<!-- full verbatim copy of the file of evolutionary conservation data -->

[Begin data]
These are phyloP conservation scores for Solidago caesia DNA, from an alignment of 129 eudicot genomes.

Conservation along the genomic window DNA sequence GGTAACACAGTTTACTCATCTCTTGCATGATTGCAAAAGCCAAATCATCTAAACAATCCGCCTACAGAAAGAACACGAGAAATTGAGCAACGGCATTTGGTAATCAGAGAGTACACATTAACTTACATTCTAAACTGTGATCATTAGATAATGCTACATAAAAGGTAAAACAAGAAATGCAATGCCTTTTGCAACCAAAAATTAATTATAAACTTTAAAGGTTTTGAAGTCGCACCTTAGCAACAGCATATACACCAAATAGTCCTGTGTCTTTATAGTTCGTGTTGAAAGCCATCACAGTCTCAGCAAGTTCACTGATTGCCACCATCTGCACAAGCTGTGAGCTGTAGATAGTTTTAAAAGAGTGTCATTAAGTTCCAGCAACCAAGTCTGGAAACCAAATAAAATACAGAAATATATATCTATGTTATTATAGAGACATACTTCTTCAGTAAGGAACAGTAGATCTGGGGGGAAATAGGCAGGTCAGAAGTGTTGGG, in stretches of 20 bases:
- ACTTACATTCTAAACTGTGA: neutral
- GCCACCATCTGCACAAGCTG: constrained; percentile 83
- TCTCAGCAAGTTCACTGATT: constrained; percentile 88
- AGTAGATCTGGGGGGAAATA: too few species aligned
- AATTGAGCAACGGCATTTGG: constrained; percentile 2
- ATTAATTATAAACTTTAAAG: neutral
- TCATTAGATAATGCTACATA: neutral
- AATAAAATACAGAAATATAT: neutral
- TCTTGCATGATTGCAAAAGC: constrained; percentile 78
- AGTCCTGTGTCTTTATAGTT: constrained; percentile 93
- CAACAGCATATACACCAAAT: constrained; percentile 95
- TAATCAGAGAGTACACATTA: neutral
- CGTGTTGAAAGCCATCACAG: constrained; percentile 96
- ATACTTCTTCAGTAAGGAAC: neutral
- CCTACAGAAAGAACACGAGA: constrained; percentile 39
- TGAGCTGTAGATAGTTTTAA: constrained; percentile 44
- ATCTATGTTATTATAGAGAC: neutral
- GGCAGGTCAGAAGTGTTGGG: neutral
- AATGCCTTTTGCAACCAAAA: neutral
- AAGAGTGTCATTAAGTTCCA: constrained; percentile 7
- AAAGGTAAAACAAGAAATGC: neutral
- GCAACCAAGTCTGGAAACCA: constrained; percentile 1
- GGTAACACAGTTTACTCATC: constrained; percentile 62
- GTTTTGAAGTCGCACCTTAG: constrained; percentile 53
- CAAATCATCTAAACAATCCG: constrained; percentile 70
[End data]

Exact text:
These are phyloP conservation scores for Solidago caesia DNA, from an alignment of 129 eudicot genomes.

Conservation along the genomic window DNA sequence GGTAACACAGTTTACTCATCTCTTGCATGATTGCAAAAGCCAAATCATCTAAACAATCCGCCTACAGAAAGAACACGAGAAATTGAGCAACGGCATTTGGTAATCAGAGAGTACACATTAACTTACATTCTAAACTGTGATCATTAGATAATGCTACATAAAAGGTAAAACAAGAAATGCAATGCCTTTTGCAACCAAAAATTAATTATAAACTTTAAAGGTTTTGAAGTCGCACCTTAGCAACAGCATATACACCAAATAGTCCTGTGTCTTTATAGTTCGTGTTGAAAGCCATCACAGTCTCAGCAAGTTCACTGATTGCCACCATCTGCACAAGCTGTGAGCTGTAGATAGTTTTAAAAGAGTGTCATTAAGTTCCAGCAACCAAGTCTGGAAACCAAATAAAATACAGAAATATATATCTATGTTATTATAGAGACATACTTCTTCAGTAAGGAACAGTAGATCTGGGGGGAAATAGGCAGGTCAGAAGTGTTGGG, in stretches of 20 bases:
- ACTTACATTCTAAACTGTGA: neutral
- GCCACCATCTGCACAAGCTG: constrained; percentile 83
- TCTCAGCAAGTTCACTGATT: constrained; percentile 88
- AGTAGATCTGGGGGGAAATA: too few species aligned
- AATTGAGCAACGGCATTTGG: constrained; percentile 2
- ATTAATTATAAACTTTAAAG: neutral
- TCATTAGATAATGCTACATA: neutral
- AATAAAATACAGAAATATAT: neutral
- TCTTGCATGATTGCAAAAGC: constrained; percentile 78
- AGTCCTGTGTCTTTATAGTT: constrained; percentile 93
- CAACAGCATATACACCAAAT: constrained; percentile 95
- TAATCAGAGAGTACACATTA: neutral
- CGTGTTGAAAGCCATCACAG: constrained; percentile 96
- ATACTTCTTCAGTAAGGAAC: neutral
- CCTACAGAAAGAACACGAGA: constrained; percentile 39
- TGAGCTGTAGATAGTTTTAA: constrained; percentile 44
- ATCTATGTTATTATAGAGAC: neutral
- GGCAGGTCAGAAGTGTTGGG: neutral
- AATGCCTTTTGCAACCAAAA: neutral
- AAGAGTGTCATTAAGTTCCA: constrained; percentile 7
- AAAGGTAAAACAAGAAATGC: neutral
- GCAACCAAGTCTGGAAACCA: constrained; percentile 1
- GGTAACACAGTTTACTCATC: constrained; percentile 62
- GTTTTGAAGTCGCACCTTAG: constrained; percentile 53
- CAAATCATCTAAACAATCCG: constrained; percentile 70